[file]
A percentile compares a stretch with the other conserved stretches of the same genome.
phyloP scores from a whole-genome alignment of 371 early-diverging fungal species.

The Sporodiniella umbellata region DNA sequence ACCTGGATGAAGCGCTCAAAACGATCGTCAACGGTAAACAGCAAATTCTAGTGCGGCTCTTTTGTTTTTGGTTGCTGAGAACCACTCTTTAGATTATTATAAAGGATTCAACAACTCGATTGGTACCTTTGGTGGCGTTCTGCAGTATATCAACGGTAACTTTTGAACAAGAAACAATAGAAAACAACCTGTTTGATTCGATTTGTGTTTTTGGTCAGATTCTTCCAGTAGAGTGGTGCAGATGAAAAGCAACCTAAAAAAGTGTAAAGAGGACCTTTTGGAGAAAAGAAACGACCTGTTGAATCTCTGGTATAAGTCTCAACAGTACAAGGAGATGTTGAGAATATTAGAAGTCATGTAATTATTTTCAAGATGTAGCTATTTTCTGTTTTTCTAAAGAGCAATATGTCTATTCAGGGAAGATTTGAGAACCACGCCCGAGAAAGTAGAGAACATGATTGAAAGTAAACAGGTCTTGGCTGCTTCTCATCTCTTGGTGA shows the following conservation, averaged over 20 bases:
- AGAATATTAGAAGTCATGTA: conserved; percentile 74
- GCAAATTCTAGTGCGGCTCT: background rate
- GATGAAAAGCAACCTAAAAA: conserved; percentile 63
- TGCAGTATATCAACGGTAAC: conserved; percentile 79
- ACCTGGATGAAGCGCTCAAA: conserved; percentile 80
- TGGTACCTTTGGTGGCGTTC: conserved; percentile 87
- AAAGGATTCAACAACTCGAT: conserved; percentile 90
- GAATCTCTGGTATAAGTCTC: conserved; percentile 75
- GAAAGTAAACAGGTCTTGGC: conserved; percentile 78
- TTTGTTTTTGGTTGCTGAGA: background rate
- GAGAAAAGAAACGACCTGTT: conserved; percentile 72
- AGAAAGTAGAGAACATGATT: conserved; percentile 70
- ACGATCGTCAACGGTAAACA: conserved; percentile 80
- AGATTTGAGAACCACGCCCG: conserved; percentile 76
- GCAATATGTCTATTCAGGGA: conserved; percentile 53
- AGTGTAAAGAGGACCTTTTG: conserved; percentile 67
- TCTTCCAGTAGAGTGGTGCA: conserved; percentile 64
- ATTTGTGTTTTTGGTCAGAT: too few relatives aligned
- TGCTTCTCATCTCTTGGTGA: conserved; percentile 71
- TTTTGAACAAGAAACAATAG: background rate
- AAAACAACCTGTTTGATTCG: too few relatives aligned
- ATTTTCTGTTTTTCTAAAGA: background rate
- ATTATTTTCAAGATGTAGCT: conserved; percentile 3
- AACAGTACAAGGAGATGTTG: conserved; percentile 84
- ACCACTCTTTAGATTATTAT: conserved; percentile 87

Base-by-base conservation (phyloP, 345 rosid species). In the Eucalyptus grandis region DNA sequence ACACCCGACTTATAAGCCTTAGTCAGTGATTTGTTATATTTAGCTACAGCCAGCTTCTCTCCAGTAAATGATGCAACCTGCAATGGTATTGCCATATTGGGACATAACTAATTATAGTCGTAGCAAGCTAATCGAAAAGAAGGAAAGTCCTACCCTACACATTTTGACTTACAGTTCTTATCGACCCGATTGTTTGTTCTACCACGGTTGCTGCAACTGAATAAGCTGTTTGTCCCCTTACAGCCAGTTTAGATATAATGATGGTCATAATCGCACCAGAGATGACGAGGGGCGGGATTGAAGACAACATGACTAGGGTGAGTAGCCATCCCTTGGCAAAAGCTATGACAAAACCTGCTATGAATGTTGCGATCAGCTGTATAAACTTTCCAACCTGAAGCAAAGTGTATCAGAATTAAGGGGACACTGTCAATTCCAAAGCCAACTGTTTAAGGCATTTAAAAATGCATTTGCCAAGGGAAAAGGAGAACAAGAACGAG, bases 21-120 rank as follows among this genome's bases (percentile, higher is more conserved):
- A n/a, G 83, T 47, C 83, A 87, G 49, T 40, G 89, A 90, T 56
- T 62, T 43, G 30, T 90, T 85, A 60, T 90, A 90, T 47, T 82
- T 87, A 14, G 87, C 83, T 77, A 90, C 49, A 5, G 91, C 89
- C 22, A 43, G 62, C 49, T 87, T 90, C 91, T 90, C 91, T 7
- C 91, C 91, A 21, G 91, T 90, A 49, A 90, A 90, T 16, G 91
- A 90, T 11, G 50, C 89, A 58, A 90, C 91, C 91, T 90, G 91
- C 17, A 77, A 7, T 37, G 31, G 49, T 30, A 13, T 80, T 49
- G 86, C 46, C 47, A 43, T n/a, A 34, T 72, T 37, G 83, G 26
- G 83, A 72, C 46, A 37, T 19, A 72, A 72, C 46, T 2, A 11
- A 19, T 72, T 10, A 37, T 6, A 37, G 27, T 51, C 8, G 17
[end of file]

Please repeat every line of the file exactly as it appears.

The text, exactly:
A percentile compares a stretch with the other conserved stretches of the same genome.
phyloP scores from a whole-genome alignment of 371 early-diverging fungal species.

The Sporodiniella umbellata region DNA sequence ACCTGGATGAAGCGCTCAAAACGATCGTCAACGGTAAACAGCAAATTCTAGTGCGGCTCTTTTGTTTTTGGTTGCTGAGAACCACTCTTTAGATTATTATAAAGGATTCAACAACTCGATTGGTACCTTTGGTGGCGTTCTGCAGTATATCAACGGTAACTTTTGAACAAGAAACAATAGAAAACAACCTGTTTGATTCGATTTGTGTTTTTGGTCAGATTCTTCCAGTAGAGTGGTGCAGATGAAAAGCAACCTAAAAAAGTGTAAAGAGGACCTTTTGGAGAAAAGAAACGACCTGTTGAATCTCTGGTATAAGTCTCAACAGTACAAGGAGATGTTGAGAATATTAGAAGTCATGTAATTATTTTCAAGATGTAGCTATTTTCTGTTTTTCTAAAGAGCAATATGTCTATTCAGGGAAGATTTGAGAACCACGCCCGAGAAAGTAGAGAACATGATTGAAAGTAAACAGGTCTTGGCTGCTTCTCATCTCTTGGTGA shows the following conservation, averaged over 20 bases:
- AGAATATTAGAAGTCATGTA: conserved; percentile 74
- GCAAATTCTAGTGCGGCTCT: background rate
- GATGAAAAGCAACCTAAAAA: conserved; percentile 63
- TGCAGTATATCAACGGTAAC: conserved; percentile 79
- ACCTGGATGAAGCGCTCAAA: conserved; percentile 80
- TGGTACCTTTGGTGGCGTTC: conserved; percentile 87
- AAAGGATTCAACAACTCGAT: conserved; percentile 90
- GAATCTCTGGTATAAGTCTC: conserved; percentile 75
- GAAAGTAAACAGGTCTTGGC: conserved; percentile 78
- TTTGTTTTTGGTTGCTGAGA: background rate
- GAGAAAAGAAACGACCTGTT: conserved; percentile 72
- AGAAAGTAGAGAACATGATT: conserved; percentile 70
- ACGATCGTCAACGGTAAACA: conserved; percentile 80
- AGATTTGAGAACCACGCCCG: conserved; percentile 76
- GCAATATGTCTATTCAGGGA: conserved; percentile 53
- AGTGTAAAGAGGACCTTTTG: conserved; percentile 67
- TCTTCCAGTAGAGTGGTGCA: conserved; percentile 64
- ATTTGTGTTTTTGGTCAGAT: too few relatives aligned
- TGCTTCTCATCTCTTGGTGA: conserved; percentile 71
- TTTTGAACAAGAAACAATAG: background rate
- AAAACAACCTGTTTGATTCG: too few relatives aligned
- ATTTTCTGTTTTTCTAAAGA: background rate
- ATTATTTTCAAGATGTAGCT: conserved; percentile 3
- AACAGTACAAGGAGATGTTG: conserved; percentile 84
- ACCACTCTTTAGATTATTAT: conserved; percentile 87

Base-by-base conservation (phyloP, 345 rosid species). In the Eucalyptus grandis region DNA sequence ACACCCGACTTATAAGCCTTAGTCAGTGATTTGTTATATTTAGCTACAGCCAGCTTCTCTCCAGTAAATGATGCAACCTGCAATGGTATTGCCATATTGGGACATAACTAATTATAGTCGTAGCAAGCTAATCGAAAAGAAGGAAAGTCCTACCCTACACATTTTGACTTACAGTTCTTATCGACCCGATTGTTTGTTCTACCACGGTTGCTGCAACTGAATAAGCTGTTTGTCCCCTTACAGCCAGTTTAGATATAATGATGGTCATAATCGCACCAGAGATGACGAGGGGCGGGATTGAAGACAACATGACTAGGGTGAGTAGCCATCCCTTGGCAAAAGCTATGACAAAACCTGCTATGAATGTTGCGATCAGCTGTATAAACTTTCCAACCTGAAGCAAAGTGTATCAGAATTAAGGGGACACTGTCAATTCCAAAGCCAACTGTTTAAGGCATTTAAAAATGCATTTGCCAAGGGAAAAGGAGAACAAGAACGAG, bases 21-120 rank as follows among this genome's bases (percentile, higher is more conserved):
- A n/a, G 83, T 47, C 83, A 87, G 49, T 40, G 89, A 90, T 56
- T 62, T 43, G 30, T 90, T 85, A 60, T 90, A 90, T 47, T 82
- T 87, A 14, G 87, C 83, T 77, A 90, C 49, A 5, G 91, C 89
- C 22, A 43, G 62, C 49, T 87, T 90, C 91, T 90, C 91, T 7
- C 91, C 91, A 21, G 91, T 90, A 49, A 90, A 90, T 16, G 91
- A 90, T 11, G 50, C 89, A 58, A 90, C 91, C 91, T 90, G 91
- C 17, A 77, A 7, T 37, G 31, G 49, T 30, A 13, T 80, T 49
- G 86, C 46, C 47, A 43, T n/a, A 34, T 72, T 37, G 83, G 26
- G 83, A 72, C 46, A 37, T 19, A 72, A 72, C 46, T 2, A 11
- A 19, T 72, T 10, A 37, T 6, A 37, G 27, T 51, C 8, G 17